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Author Topic: In X-linked diseases, how does the a cell identify which chromosome is faulty?  (Read 2217 times)

Offline Curious Ash

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A person carrying a genetic condition, say a mother carrying the gene for haemophilia. Why are they not effected by it? How does the body know which chromosome is "ok" and which chromosome is "faulty" so it knows to only use the ok gene?

Thanks Ash
« Last Edit: 06/08/2008 00:03:53 by chris »


 

Offline RD

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In genetics, dominance describes the effects of the different versions of a particular gene on the phenotype of an organism. Many animals (including humans) and plants have two copies of each gene in their genome, one inherited from each parent. The different variants of a specific gene (such as that coding for earlobes) are known as alleles. If an organism inherits two alleles that are at odds with one another, and the phenotype of the organism is determined completely by one of the alleles, then that allele is said to be dominant. The other allele, which has no tangible effect on the organism's phenotype, is said to be recessive.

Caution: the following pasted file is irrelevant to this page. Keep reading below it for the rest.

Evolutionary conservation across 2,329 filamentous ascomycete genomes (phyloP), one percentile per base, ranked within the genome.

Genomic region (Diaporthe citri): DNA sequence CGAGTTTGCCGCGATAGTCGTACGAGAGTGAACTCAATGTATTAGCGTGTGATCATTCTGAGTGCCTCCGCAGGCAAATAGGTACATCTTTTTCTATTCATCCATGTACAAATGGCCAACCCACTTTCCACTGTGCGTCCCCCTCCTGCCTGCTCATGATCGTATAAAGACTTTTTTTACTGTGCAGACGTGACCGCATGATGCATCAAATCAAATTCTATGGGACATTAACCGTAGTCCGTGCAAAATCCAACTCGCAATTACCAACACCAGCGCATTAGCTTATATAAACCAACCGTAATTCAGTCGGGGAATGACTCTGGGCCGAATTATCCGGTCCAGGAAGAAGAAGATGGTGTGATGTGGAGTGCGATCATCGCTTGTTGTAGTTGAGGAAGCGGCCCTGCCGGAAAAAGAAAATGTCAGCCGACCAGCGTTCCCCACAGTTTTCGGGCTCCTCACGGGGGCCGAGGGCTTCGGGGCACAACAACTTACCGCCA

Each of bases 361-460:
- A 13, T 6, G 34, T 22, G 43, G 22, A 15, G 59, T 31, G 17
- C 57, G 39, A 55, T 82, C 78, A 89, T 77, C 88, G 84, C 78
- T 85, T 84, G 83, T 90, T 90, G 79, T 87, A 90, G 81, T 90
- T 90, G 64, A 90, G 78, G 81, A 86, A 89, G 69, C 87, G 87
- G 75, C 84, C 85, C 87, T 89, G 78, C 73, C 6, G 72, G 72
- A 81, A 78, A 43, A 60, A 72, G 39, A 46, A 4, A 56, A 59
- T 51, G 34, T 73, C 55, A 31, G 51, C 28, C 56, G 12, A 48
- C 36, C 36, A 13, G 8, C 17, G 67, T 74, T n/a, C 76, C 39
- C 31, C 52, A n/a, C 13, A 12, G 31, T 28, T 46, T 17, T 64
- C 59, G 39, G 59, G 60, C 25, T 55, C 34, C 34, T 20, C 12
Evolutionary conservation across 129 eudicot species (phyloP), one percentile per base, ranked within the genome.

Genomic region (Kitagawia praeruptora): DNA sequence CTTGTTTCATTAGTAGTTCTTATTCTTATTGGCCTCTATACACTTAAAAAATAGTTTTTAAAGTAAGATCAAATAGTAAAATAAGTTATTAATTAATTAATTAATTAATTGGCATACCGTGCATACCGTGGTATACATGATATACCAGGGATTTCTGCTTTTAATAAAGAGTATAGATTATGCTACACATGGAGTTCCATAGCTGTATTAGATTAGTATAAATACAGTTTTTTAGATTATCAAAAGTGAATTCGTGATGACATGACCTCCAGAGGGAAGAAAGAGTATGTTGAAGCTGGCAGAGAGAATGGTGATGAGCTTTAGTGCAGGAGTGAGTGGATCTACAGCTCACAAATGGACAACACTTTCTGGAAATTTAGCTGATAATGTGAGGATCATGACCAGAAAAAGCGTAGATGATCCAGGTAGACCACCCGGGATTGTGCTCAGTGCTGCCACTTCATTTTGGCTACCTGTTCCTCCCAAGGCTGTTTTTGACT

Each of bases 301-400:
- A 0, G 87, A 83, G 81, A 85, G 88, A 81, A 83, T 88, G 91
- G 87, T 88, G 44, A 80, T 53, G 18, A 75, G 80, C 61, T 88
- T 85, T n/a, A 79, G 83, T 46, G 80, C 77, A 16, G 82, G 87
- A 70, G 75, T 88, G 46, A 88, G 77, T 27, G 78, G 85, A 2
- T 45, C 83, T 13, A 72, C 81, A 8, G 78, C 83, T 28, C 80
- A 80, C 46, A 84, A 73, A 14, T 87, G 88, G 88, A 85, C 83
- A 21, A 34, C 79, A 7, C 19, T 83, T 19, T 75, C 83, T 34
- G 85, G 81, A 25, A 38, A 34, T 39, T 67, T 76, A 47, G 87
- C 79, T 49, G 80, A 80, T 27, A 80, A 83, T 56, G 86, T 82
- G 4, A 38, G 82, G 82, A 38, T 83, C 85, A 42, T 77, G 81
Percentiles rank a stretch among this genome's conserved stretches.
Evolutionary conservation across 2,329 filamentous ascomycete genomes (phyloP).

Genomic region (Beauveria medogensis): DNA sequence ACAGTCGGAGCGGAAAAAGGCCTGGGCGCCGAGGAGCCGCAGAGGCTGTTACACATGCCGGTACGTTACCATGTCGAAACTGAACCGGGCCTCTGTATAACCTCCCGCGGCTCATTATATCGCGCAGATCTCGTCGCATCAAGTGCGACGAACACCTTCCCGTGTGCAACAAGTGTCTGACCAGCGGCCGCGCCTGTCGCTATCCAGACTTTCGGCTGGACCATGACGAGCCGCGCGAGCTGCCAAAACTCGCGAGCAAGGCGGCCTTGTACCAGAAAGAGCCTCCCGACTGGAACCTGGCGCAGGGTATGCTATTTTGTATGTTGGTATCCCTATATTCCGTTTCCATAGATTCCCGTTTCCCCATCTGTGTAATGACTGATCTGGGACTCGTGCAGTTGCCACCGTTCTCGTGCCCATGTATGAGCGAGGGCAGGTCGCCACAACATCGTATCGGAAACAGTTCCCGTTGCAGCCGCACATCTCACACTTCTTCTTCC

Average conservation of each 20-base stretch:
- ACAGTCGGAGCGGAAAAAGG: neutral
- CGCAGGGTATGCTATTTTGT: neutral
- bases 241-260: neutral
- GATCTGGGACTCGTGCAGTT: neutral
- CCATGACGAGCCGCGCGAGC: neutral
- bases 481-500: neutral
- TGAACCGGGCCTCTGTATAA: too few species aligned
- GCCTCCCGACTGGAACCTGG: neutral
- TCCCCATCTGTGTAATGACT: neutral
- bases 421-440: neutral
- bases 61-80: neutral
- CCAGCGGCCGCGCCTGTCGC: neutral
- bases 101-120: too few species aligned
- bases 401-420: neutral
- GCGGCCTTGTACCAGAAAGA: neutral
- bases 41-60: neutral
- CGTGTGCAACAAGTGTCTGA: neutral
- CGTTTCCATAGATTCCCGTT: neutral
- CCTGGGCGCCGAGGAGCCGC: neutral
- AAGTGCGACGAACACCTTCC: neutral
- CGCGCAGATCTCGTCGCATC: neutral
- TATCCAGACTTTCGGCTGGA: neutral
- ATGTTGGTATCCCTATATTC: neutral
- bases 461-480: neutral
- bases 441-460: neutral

http://en.wikipedia.org/wiki/Autosomal_recessive

Hemophilia is an unusual example: it is X-linked inheritance (females have two X chromosomes, males only have one). This is why hemophilia is far more common in males than females, (a female would have to inherit two faulty X chromosomes to have the disease).
« Last Edit: 05/08/2008 23:28:32 by RD »
 

Offline chris

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Good question!

The answer is quite simply that for simple genetic disorders like haemophilia the cell doesn't know which chromosome is faulty.

But because a female carries two X chromosomes in each cell, and one is randomly inactivated (a process called Lyonisation after the British scientist Mary Lyon who discovered it), 50% of the time cells will shut off the dodgy chromosome leaving the healthy one working.

This will translate into a reduction in gene product and hence the amount of circulating Factor VIII (assuming it's haemophilia A we're talking about), but you do not need a "normal" level of Factor VIII to achieve satisfactory clotting.

Therefore women are effectively affected by carrying haemophilia, but the condition is masked because their (albeit reduced) factor VIII level is still sufficient to keep their blood clotting profile within normal limits, thus preventing the condition from becoming clinically manifest.

The exception would be if a haemophiliac male married a carrier female. Under these circumstances  there would be a 50% chance of them having a daughter with haemophilia, because she could inherit two affected X chromosomes.

Chris
 

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